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Research into arts education is revealing; New orchestra discovery network for composers
Results from "Within Our Power" — a precedent-setting study of findings and recommendations from the New Jersey Arts Education Census Project — were recently released during a live Webcast report, "The Progress, Plight and Promise of Arts Education for Every Child." The most comprehensive of its kind in the nation, the survey generated a more than a 98 percent response rate, evaluating arts education in every K-12 public school in New Jersey. A key finding is that school size and the influence of educators and parents strongly determine the quality of arts in the schools, as opposed to strictly socioeconomic factors. Recommendations include that the state's Board of Education build upon existing policies, implement an accountability process, and conduct a review of schools where there are no arts programs, in preparation to restore them. During the Webcast, which was also presented in front of a live audience, David Bryan of Bon Jovi spoke about his arts education background in New Jersey public schools and emphasized accessibility to arts education for all students.
Another groundbreaking study has been attracting attention among music education professionals and advocates. Earlier this year, Christopher Johnson, professor of music education and music therapy and associate dean of the University of Kansas School of Fine Arts, revealed results of his research in the "Examination of Relationships Between Participation in School Music Programs of Differing Quality and Standardized Test Results." The first study to examine the impact of school music programs on test scores, Johnson's research involved identifying schools in four regions of the country, then studying elementary and middle schools in each region and comparing test scores from schools with similar demographics and differing qualities of music programs. In his analysis of the relationship between student participation in quality music education and standardized testing outcomes, Johnson found that students at schools with exceptional music programs consistently scored higher. He also discovered that students who participated in lower-quality band programs scored higher than those who did not participate at all.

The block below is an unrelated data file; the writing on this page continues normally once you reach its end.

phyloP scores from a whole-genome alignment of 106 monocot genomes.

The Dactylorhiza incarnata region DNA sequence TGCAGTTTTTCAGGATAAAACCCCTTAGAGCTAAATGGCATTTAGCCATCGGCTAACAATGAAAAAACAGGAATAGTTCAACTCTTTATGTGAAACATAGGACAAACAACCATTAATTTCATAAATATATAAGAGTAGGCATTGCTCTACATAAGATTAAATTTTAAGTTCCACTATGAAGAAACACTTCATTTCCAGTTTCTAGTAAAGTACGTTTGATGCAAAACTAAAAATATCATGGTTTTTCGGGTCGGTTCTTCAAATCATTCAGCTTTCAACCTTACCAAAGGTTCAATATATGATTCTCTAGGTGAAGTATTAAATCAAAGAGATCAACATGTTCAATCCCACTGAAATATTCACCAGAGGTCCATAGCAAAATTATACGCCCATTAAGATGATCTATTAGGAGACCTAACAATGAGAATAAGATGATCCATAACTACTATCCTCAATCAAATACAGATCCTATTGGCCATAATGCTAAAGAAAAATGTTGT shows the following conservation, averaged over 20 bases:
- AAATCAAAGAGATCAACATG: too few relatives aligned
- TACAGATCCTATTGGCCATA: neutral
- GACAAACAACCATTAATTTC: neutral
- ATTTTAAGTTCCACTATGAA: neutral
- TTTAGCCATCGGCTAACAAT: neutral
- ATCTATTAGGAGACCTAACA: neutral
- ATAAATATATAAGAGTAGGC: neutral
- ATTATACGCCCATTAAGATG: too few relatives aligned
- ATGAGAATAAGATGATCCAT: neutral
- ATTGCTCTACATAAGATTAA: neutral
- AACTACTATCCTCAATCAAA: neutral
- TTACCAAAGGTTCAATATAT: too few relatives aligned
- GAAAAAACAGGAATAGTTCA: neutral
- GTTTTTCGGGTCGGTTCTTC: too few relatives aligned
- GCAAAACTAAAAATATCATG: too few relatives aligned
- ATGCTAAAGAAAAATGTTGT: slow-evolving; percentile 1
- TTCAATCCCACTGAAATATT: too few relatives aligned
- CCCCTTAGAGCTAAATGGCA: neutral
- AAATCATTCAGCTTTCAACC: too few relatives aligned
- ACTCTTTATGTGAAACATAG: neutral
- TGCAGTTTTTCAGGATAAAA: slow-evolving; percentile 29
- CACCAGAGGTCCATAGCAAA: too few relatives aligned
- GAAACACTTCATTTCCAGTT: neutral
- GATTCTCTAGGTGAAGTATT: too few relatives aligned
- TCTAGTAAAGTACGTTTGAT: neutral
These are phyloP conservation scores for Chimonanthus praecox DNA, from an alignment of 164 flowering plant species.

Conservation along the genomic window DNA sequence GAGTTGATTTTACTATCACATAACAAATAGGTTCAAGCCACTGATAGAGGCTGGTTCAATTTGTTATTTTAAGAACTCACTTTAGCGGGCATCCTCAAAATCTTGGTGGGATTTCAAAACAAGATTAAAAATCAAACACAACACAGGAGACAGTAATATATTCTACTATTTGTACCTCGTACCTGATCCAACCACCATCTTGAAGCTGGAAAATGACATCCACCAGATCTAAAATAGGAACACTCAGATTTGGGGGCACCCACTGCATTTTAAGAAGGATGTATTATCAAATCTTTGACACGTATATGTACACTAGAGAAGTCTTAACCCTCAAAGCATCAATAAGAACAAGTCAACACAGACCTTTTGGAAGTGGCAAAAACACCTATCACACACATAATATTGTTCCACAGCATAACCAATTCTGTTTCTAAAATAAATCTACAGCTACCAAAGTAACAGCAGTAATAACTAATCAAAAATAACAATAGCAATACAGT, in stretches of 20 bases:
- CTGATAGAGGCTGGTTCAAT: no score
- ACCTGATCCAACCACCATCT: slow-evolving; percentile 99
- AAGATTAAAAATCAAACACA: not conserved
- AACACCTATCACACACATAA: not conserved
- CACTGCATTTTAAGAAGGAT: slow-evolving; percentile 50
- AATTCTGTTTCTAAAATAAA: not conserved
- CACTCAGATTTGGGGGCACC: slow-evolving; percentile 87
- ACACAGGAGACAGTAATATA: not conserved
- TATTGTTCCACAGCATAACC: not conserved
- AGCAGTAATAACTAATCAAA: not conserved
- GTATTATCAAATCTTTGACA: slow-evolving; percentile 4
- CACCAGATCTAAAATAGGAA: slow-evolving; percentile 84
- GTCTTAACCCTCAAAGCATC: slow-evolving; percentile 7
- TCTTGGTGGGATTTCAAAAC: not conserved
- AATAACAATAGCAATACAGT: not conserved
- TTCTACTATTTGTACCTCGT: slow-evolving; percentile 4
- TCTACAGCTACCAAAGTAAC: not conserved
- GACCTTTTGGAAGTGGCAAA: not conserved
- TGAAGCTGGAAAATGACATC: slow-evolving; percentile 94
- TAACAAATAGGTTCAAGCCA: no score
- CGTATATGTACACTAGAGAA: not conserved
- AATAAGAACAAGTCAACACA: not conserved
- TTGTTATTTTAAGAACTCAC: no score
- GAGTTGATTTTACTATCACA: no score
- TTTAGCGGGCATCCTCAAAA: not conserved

In an effort to identify emerging composers across the country, increase awareness of these composers and create access to their music, the American Composers Orchestra is evaluating a survey it recently completed. Gathering information to establish the National Orchestral Composition Discovery Network, ACO seeks to set up an alliance among orchestras and provide professional-level working experience for emerging composers in collaboration with orchestra partners and music organizations. Initiatives include emerging-composer competitions, workshops, the development of new repertoire, and programs yielding opportunities for up-and-coming composers. The National Orchestral Composition Discovery Network will also institute a mentorship program of composers and conductors, and open up dissemination opportunities, including through broadcast and digital media.
Aired during the recent broadcast of the Drum Corps International World Championships on ESPN2, six public service announcements motivated viewers to keep music education programs strong in their communities via the free tools and resources of SupportMusic.com. The ESPN2 broadcast featured segments from the competitive performances of the 12 elite corps that competed to win the Drum Corps International championship trophy. Of the 72 percent of corps members who are full-time college students, nearly 60 percent of them are pursuing music-education degrees. Now three decades old, the nonprofit DCI has developed into a powerful global youth activity with far-reaching artistic, educational and organizational influence, with millions of DCI followers attending the competitions and participating in DCI-sponsored educational programs. SupportMusic.com is a public-service national affiliate of the SupportMusic Coalition, which now represents more than 140 organizations united to support a complete education that includes music and the arts for all children.
Several thousand schoolchildren recently participated in National Anthem Day events, educating the students about the anthem's history, demonstrating the important role music teachers play in passing on American historical traditions, and highlighting school music programs. On Sept. 14, Anthem Day music educators nationwide coordinated their students in singing "The Star-Spangled Banner" at 9 a.m. in their local time zones.
(Laurel Fishman is a writer and editor specializing in entertainment media. She reports regularly for GRAMMY.com and is an advocate for the benefits of music making, music listening, music education, music therapy and music-and-the-brain research.)